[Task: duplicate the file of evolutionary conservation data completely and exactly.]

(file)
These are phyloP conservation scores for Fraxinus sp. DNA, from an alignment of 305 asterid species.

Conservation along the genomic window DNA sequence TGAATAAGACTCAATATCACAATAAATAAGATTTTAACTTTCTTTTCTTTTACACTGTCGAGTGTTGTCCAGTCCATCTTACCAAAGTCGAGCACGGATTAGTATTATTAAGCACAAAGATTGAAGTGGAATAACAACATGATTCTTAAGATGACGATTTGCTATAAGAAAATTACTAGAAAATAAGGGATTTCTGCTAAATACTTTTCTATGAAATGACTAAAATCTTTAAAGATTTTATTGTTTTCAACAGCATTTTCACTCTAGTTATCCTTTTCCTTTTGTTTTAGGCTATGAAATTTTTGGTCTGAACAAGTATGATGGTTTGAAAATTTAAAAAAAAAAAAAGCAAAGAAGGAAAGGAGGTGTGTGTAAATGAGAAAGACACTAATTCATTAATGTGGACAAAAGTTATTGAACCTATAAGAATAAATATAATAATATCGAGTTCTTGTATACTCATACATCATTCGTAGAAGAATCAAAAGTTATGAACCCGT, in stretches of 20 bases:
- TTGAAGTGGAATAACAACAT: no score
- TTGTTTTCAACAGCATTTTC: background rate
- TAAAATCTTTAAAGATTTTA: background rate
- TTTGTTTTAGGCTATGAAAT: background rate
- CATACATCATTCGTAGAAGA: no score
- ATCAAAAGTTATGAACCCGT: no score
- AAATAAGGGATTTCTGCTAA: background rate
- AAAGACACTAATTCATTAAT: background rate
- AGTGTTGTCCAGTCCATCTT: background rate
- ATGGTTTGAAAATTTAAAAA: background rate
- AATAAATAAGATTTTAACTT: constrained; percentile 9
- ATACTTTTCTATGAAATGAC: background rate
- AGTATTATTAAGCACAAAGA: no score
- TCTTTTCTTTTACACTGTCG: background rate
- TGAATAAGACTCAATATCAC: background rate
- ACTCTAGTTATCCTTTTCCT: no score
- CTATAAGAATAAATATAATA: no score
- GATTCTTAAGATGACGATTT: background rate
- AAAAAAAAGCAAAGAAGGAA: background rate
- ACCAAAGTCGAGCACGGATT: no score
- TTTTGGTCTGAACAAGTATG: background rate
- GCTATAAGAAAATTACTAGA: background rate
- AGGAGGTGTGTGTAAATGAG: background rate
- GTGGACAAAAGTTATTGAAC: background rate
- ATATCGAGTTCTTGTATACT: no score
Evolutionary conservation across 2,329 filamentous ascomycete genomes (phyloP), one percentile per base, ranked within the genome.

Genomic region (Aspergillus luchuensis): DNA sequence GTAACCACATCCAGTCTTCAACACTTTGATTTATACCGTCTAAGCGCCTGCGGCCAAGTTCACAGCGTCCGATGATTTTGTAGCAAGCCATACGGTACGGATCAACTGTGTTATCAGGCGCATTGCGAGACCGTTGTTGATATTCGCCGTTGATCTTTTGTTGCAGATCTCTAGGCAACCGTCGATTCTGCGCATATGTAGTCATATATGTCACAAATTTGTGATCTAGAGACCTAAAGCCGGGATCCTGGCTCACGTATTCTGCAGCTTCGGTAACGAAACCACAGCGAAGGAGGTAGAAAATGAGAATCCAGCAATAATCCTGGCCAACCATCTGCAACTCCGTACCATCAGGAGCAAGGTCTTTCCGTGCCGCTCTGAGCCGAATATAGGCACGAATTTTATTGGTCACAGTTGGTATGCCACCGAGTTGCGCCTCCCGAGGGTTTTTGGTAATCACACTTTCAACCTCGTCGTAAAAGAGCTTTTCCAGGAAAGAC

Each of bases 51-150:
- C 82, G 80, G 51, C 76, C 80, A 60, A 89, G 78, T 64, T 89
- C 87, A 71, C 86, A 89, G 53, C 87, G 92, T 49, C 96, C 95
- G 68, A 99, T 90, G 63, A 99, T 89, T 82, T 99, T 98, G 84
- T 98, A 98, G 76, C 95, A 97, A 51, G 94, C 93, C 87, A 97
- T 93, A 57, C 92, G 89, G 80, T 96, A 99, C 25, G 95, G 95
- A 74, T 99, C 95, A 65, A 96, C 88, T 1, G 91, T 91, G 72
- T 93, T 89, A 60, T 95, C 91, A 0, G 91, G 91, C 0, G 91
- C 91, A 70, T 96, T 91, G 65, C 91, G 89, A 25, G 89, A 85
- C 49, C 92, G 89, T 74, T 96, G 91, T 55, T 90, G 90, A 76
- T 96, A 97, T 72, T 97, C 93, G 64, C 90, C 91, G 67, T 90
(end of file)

These are phyloP conservation scores for Fraxinus sp. DNA, from an alignment of 305 asterid species.

Conservation along the genomic window DNA sequence TGAATAAGACTCAATATCACAATAAATAAGATTTTAACTTTCTTTTCTTTTACACTGTCGAGTGTTGTCCAGTCCATCTTACCAAAGTCGAGCACGGATTAGTATTATTAAGCACAAAGATTGAAGTGGAATAACAACATGATTCTTAAGATGACGATTTGCTATAAGAAAATTACTAGAAAATAAGGGATTTCTGCTAAATACTTTTCTATGAAATGACTAAAATCTTTAAAGATTTTATTGTTTTCAACAGCATTTTCACTCTAGTTATCCTTTTCCTTTTGTTTTAGGCTATGAAATTTTTGGTCTGAACAAGTATGATGGTTTGAAAATTTAAAAAAAAAAAAAGCAAAGAAGGAAAGGAGGTGTGTGTAAATGAGAAAGACACTAATTCATTAATGTGGACAAAAGTTATTGAACCTATAAGAATAAATATAATAATATCGAGTTCTTGTATACTCATACATCATTCGTAGAAGAATCAAAAGTTATGAACCCGT, in stretches of 20 bases:
- TTGAAGTGGAATAACAACAT: no score
- TTGTTTTCAACAGCATTTTC: background rate
- TAAAATCTTTAAAGATTTTA: background rate
- TTTGTTTTAGGCTATGAAAT: background rate
- CATACATCATTCGTAGAAGA: no score
- ATCAAAAGTTATGAACCCGT: no score
- AAATAAGGGATTTCTGCTAA: background rate
- AAAGACACTAATTCATTAAT: background rate
- AGTGTTGTCCAGTCCATCTT: background rate
- ATGGTTTGAAAATTTAAAAA: background rate
- AATAAATAAGATTTTAACTT: constrained; percentile 9
- ATACTTTTCTATGAAATGAC: background rate
- AGTATTATTAAGCACAAAGA: no score
- TCTTTTCTTTTACACTGTCG: background rate
- TGAATAAGACTCAATATCAC: background rate
- ACTCTAGTTATCCTTTTCCT: no score
- CTATAAGAATAAATATAATA: no score
- GATTCTTAAGATGACGATTT: background rate
- AAAAAAAAGCAAAGAAGGAA: background rate
- ACCAAAGTCGAGCACGGATT: no score
- TTTTGGTCTGAACAAGTATG: background rate
- GCTATAAGAAAATTACTAGA: background rate
- AGGAGGTGTGTGTAAATGAG: background rate
- GTGGACAAAAGTTATTGAAC: background rate
- ATATCGAGTTCTTGTATACT: no score
Evolutionary conservation across 2,329 filamentous ascomycete genomes (phyloP), one percentile per base, ranked within the genome.

Genomic region (Aspergillus luchuensis): DNA sequence GTAACCACATCCAGTCTTCAACACTTTGATTTATACCGTCTAAGCGCCTGCGGCCAAGTTCACAGCGTCCGATGATTTTGTAGCAAGCCATACGGTACGGATCAACTGTGTTATCAGGCGCATTGCGAGACCGTTGTTGATATTCGCCGTTGATCTTTTGTTGCAGATCTCTAGGCAACCGTCGATTCTGCGCATATGTAGTCATATATGTCACAAATTTGTGATCTAGAGACCTAAAGCCGGGATCCTGGCTCACGTATTCTGCAGCTTCGGTAACGAAACCACAGCGAAGGAGGTAGAAAATGAGAATCCAGCAATAATCCTGGCCAACCATCTGCAACTCCGTACCATCAGGAGCAAGGTCTTTCCGTGCCGCTCTGAGCCGAATATAGGCACGAATTTTATTGGTCACAGTTGGTATGCCACCGAGTTGCGCCTCCCGAGGGTTTTTGGTAATCACACTTTCAACCTCGTCGTAAAAGAGCTTTTCCAGGAAAGAC

Each of bases 51-150:
- C 82, G 80, G 51, C 76, C 80, A 60, A 89, G 78, T 64, T 89
- C 87, A 71, C 86, A 89, G 53, C 87, G 92, T 49, C 96, C 95
- G 68, A 99, T 90, G 63, A 99, T 89, T 82, T 99, T 98, G 84
- T 98, A 98, G 76, C 95, A 97, A 51, G 94, C 93, C 87, A 97
- T 93, A 57, C 92, G 89, G 80, T 96, A 99, C 25, G 95, G 95
- A 74, T 99, C 95, A 65, A 96, C 88, T 1, G 91, T 91, G 72
- T 93, T 89, A 60, T 95, C 91, A 0, G 91, G 91, C 0, G 91
- C 91, A 70, T 96, T 91, G 65, C 91, G 89, A 25, G 89, A 85
- C 49, C 92, G 89, T 74, T 96, G 91, T 55, T 90, G 90, A 76
- T 96, A 97, T 72, T 97, C 93, G 64, C 90, C 91, G 67, T 90